• Civil society organizations (CSOs) have played an active role in defending the rule of law in Romania.1 However, the country’s civic space is considered to be relatively narrow by international observers such as the European Commission and CIVICUS.2
  • Despite the supportive legislative framework for civil society, mandatory consultation procedures prior to the adoption of normative acts are seen as perfunctory: the number of public consultations and impact assessments remains limited, and the few bills that are subject to public consultation do not tend to have a major budgetary impact.3 Moreover, the COVID-19 pandemic has had a negative impact on the rights to freedom of assembly and association of CSOs, as is the case throughout Europe.4
  • On January 4, the Law on Measures for Preventing and Combating Antigypsyism5 entered into force. This is an important development for the protection of the Roma ethnic minority, which accounts for up to 10 percent of Romania’s population yet experiences discrimination and is distrusted by 7 out of 10 Romanians.6
  • On February 3, several Romanian intellectuals and dozens of civil society leaders sent a letter to the PNL, UDMR, and USR asking government representatives to cease all contact with the far-right political party AUR. The petition characterized AUR as a radical-populist party, with fundamentalist and nationalist themes, that promotes anti-globalist and anti-individualist notions and conspiracy theories while spreading ideas of the extreme right.7
  • On March 29, more than 1,000 people protested in Bucharest and several other cities against restrictions aimed at limiting the spread of COVID-19. The demonstrations were mainly organized by AUR, which supported anti-vaccination protests.8 More demonstrations took place on May 31, when people requested a suspension of the vaccination campaign for people under 18 years old on the grounds that there was not enough information about any possible adverse impacts of the vaccine.9 On October 2, at the height of the devastating fourth wave of the pandemic in Romania, AUR gathered thousands of protesters in Bucharest to demonstrate against the government’s COVID-19 restrictions.10 Some of these protests turned violent, with many police officers injured and hundreds of protesters investigated for vandalism or for breaking COVID-19 measures.11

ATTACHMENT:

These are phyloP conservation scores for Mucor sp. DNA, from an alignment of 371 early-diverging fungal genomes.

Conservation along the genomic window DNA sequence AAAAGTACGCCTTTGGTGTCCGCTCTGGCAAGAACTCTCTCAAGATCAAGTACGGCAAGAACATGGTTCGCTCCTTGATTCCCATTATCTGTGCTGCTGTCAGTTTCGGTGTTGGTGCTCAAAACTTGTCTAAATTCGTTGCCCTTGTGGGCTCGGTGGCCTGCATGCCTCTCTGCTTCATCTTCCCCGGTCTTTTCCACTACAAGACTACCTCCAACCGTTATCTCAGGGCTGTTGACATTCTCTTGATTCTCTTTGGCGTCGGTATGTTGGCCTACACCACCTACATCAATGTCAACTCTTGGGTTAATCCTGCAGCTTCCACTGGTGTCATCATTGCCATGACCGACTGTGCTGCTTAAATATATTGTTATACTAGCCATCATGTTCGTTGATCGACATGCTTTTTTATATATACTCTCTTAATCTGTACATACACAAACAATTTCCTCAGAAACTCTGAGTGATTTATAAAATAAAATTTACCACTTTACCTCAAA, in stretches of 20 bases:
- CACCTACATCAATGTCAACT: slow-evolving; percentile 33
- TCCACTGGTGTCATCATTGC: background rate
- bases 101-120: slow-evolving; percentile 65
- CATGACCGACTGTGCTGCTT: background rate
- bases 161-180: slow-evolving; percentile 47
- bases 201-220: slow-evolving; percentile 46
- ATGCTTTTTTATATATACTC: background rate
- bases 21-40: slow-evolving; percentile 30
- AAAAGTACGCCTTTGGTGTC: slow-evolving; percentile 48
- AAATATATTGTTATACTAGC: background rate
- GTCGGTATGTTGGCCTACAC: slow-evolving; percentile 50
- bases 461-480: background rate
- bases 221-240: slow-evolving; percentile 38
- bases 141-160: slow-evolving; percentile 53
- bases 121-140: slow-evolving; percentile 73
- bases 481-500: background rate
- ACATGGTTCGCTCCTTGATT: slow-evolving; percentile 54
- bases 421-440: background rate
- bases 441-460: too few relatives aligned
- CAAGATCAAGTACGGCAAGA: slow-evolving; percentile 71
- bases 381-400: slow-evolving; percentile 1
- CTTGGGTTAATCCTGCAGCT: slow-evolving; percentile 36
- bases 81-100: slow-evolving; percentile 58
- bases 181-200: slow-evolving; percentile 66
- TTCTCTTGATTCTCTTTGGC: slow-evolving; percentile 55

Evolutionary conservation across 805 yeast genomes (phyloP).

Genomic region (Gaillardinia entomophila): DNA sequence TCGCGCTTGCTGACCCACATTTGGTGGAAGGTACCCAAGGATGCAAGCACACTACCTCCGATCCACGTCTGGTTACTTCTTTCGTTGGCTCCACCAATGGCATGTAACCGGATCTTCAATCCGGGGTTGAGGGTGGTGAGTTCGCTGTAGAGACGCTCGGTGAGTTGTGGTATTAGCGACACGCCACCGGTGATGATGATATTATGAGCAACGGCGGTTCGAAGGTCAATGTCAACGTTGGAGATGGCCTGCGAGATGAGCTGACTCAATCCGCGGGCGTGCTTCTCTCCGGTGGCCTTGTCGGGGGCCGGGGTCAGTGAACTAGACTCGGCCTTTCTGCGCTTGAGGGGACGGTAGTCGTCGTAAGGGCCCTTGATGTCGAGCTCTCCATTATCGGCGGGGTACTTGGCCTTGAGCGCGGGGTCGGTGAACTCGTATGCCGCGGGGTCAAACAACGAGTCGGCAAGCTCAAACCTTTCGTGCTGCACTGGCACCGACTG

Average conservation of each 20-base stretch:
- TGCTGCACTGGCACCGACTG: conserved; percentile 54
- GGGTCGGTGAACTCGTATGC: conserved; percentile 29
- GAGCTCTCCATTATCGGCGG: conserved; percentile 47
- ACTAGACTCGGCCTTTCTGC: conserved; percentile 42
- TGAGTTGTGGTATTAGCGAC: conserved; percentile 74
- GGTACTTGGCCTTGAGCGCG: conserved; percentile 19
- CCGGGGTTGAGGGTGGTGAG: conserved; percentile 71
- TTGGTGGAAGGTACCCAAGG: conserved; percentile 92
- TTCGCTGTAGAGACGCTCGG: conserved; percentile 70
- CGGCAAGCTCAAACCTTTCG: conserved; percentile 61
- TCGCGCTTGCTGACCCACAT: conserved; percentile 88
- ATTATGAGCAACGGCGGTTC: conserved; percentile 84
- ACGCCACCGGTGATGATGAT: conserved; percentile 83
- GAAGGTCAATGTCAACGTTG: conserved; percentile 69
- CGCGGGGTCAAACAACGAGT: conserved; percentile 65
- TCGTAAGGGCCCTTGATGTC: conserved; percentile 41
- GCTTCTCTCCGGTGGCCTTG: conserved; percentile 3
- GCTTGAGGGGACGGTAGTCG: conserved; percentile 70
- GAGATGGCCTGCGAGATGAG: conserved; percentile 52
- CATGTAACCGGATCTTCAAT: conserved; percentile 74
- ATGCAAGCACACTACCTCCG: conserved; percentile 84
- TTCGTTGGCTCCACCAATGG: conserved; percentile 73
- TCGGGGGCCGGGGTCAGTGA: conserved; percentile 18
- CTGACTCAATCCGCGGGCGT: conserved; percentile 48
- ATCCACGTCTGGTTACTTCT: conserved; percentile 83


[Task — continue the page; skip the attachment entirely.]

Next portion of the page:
• On July 27, after almost 20 years of some of the most diversified and effective forms of protest in Romania, the Roșia Montană mining site became a protected UNESCO World Heritage Site.12
  • A European Parliament resolution proposing that LGBT+ families and same-sex couples should have equal freedoms of movement and the same family reunification rights in all EU countries, adopted on September 14, has divided Romanian politicians into two camps: those supporting the traditional family and those advocating equal rights for all. Only 6 Romanians in the European Parliament supported the resolution—all MEPs from USR—while 18 opposed it, mainly MEPs from PNL and PSD. Given that the resolution said that Romania should be sanctioned for failing to update legislation on same-sex couples, the USR members were accused by other Romanian MEPs of voting against Romania and of “aligning with neo-Marxism.”13 Currently, same-sex marriages are not recognized in Romania, and the country’s civil code limits civil marriage to people of the opposite sex. In 2021, the advocacy group ILGA-Europe ranked Romania twenty-fifth in the EU for LGBT+ rights protection, just above Latvia and Poland.14
  • On September 17, journalists and environmental activists filming a documentary on illegal logging in Suceava, in the north of the country, were beaten with sticks and axes by a group of 20 individuals.15 This attack joined a long line of serious events that have endangered civic space and press freedoms, and encourage illegal logging. A series of NGOs appealed to the Minister of Interior to take emergency measures regarding the violence in Suceava and to step up efforts to combat illegal logging.16
Independent Media 1.00-7.00 pts0-7 pts
Examines the current state of press freedom, including libel laws, harassment of journalists, and editorial independence; the operation of a financially viable and independent private press; and the functioning of the public media. 3.504 7.007